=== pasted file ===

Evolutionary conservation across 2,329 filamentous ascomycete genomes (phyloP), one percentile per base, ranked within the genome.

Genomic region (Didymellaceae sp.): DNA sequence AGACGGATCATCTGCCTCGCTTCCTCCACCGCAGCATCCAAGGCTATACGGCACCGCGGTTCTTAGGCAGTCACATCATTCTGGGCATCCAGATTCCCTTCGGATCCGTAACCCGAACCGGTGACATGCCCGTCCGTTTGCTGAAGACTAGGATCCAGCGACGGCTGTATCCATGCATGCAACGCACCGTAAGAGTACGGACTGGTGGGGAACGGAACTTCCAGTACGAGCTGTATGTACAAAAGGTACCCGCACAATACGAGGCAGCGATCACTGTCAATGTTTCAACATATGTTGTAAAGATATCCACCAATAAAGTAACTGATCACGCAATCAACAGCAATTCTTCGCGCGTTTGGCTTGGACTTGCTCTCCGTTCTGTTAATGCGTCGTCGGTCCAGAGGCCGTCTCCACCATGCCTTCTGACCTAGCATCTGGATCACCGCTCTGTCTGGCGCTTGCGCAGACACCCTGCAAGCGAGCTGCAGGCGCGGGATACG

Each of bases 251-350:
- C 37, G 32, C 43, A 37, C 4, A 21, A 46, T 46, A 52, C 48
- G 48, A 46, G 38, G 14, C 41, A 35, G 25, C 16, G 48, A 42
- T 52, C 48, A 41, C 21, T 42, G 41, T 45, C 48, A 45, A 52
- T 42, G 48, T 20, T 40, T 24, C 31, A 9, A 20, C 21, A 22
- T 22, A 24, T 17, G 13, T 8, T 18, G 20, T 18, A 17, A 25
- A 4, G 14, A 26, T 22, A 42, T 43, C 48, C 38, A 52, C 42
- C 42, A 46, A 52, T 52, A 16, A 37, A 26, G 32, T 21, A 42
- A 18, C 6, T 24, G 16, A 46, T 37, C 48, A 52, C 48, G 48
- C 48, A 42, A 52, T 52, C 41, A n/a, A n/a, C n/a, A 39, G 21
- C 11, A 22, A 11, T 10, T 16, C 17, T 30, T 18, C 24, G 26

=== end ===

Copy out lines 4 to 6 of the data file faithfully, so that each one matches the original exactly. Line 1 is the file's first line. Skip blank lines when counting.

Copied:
- C 37, G 32, C 43, A 37, C 4, A 21, A 46, T 46, A 52, C 48
- G 48, A 46, G 38, G 14, C 41, A 35, G 25, C 16, G 48, A 42
- T 52, C 48, A 41, C 21, T 42, G 41, T 45, C 48, A 45, A 52